Schroder followed that up with an electrifying showing against Golden State, tallying 18 points and six assists in just 18 minutes to help the Hawks briefly recover from a daunting halftime deficit.

One of the game’s best creators off the dribble — Schroder led all players in last year’s playoffs with 52.9 percent shooting on drives – the 22-year-old showed off his shooting stroke this week, going 24-of-41 (58.5 percent) from the floor overall and 7-of-16 (43.8 percent) from long range.

It’s no wonder Atlanta’s offense has been markedly better with Schroder on the floor this year, posting an offensive rating of 108.2 points per 100 possessions compared to 103.1 with him on the bench.

Best Wing: Doug McDermott, Chicago Bulls

With Jimmy Butler sidelined recently due to a knee injury, McDermott has flashed the potential that made him a lottery pick in the 2014 NBA Draft after leading the nation in scoring at Creighton. He poured in a career-high 30 points in a massive 116-106 home win over Toronto last Friday, sinking 13-of-17 shots (4-of-5 from downtown). The 24-year-old then shot 60 percent (12-of-20) in two more victories at the United Center against the Lakers and Wizards.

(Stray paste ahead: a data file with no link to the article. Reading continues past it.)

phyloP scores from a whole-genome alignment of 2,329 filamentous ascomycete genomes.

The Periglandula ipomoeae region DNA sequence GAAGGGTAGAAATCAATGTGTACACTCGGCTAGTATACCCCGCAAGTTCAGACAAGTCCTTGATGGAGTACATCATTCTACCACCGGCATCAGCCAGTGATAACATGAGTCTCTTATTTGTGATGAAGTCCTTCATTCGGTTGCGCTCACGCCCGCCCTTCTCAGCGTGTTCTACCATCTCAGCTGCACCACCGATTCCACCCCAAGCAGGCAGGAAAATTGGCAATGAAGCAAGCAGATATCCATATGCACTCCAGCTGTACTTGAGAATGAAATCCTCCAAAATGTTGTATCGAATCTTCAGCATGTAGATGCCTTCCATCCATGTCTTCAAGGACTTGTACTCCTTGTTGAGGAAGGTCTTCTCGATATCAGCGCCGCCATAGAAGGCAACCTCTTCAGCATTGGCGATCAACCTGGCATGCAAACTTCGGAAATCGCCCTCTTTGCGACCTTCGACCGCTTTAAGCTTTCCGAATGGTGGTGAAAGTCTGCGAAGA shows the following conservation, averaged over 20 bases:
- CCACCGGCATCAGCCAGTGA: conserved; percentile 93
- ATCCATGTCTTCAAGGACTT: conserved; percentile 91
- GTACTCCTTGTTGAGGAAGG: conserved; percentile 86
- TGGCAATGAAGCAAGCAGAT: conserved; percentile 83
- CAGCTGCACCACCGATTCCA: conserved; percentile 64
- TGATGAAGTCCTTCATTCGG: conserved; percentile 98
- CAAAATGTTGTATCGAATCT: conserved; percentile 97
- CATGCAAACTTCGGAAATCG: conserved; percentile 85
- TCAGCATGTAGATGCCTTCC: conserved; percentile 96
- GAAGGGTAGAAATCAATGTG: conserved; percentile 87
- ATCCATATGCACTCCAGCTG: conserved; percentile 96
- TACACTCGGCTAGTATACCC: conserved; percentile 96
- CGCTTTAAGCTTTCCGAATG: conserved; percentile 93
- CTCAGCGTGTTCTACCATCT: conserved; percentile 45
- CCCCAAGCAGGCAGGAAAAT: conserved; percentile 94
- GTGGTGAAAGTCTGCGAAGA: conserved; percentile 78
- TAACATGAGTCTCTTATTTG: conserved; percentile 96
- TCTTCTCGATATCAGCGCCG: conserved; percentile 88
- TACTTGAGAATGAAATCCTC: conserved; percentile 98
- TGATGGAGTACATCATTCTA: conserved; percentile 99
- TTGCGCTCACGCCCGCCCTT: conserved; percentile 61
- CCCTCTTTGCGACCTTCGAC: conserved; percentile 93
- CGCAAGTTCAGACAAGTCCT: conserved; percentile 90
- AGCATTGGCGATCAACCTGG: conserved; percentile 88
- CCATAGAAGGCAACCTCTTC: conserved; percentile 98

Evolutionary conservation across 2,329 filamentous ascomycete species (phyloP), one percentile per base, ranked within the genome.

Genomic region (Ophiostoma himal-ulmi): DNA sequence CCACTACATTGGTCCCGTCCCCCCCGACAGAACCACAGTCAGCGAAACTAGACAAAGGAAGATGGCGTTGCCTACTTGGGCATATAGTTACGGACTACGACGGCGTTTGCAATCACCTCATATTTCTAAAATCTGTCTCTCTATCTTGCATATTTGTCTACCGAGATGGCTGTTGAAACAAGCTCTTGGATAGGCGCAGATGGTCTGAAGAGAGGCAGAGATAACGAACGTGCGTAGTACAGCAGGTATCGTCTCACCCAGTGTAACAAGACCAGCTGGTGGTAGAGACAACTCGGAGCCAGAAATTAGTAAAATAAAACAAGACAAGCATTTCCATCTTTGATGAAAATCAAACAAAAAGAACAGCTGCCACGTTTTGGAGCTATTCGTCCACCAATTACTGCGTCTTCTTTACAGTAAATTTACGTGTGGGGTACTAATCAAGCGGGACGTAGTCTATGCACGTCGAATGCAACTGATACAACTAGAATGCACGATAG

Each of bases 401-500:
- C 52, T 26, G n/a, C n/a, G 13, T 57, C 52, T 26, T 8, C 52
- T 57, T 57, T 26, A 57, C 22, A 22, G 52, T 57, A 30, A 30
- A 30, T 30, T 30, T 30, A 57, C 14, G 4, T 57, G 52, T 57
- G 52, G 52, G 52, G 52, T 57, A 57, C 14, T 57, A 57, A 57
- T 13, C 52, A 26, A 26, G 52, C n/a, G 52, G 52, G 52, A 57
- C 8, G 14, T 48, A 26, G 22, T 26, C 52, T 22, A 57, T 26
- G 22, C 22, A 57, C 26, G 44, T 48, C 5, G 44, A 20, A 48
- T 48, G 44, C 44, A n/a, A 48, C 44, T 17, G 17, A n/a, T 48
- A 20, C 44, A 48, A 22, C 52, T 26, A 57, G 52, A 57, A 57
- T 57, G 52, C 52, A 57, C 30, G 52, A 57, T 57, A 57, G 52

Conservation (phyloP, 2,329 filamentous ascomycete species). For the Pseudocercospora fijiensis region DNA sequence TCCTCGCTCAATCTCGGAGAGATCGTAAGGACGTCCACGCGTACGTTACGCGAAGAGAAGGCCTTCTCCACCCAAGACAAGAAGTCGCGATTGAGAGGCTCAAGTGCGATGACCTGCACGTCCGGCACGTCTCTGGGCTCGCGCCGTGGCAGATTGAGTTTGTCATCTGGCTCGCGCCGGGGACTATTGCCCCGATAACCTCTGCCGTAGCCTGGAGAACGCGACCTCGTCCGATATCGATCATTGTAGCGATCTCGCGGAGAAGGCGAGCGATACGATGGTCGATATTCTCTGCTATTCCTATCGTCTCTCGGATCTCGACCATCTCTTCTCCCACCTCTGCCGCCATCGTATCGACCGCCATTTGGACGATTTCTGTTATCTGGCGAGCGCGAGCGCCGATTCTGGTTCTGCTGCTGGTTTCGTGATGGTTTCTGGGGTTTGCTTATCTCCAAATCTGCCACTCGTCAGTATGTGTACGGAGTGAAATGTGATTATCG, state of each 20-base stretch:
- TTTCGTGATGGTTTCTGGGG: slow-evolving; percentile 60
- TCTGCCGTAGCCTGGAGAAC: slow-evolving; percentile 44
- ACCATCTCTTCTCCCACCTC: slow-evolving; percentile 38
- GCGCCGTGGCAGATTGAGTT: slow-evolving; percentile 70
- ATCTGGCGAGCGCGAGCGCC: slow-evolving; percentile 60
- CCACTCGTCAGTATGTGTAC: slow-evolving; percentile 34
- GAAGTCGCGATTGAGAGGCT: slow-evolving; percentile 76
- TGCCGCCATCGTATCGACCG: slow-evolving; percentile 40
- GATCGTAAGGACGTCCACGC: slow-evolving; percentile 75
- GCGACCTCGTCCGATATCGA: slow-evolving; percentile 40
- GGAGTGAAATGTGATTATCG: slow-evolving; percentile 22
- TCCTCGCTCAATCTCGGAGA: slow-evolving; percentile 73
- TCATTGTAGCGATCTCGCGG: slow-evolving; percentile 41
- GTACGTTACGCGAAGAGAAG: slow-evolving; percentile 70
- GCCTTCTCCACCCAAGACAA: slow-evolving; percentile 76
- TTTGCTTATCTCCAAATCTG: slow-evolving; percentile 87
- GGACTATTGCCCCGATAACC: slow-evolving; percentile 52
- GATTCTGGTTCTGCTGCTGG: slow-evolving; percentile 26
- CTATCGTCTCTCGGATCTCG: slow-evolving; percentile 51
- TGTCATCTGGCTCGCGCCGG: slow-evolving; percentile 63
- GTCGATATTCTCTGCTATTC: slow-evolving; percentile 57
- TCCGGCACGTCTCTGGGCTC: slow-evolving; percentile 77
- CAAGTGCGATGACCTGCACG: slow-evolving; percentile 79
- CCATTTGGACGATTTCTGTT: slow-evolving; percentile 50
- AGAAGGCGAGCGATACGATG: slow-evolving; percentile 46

McDermott made at least half his shots from all seven of PointAfter’s designated zones this week. That includes a 73.3 percent mark inside the restricted zone, where he’s been below league average at 49.3 percent for the whole season.

Note: You can hover over each shooting zone to see McDermott’s stats compared to the league average.

McDermott largely failed to make an impact as a rookie in 2014-15, but he’s resembled an entirely different player under coach Fred Hoiberg. After making 31.7 percent of his 3-pointers last season, he’s earned back that “McBuckets” nickname thanks to a 43.1 shooting percentage on 3-pointers in 2015-16. He’ll be an important sparkplug off the bench as Chicago attempts to claw back into the upper echelon of Eastern Conference contenders.

Best Forward/Center: Robin Lopez, New York Knicks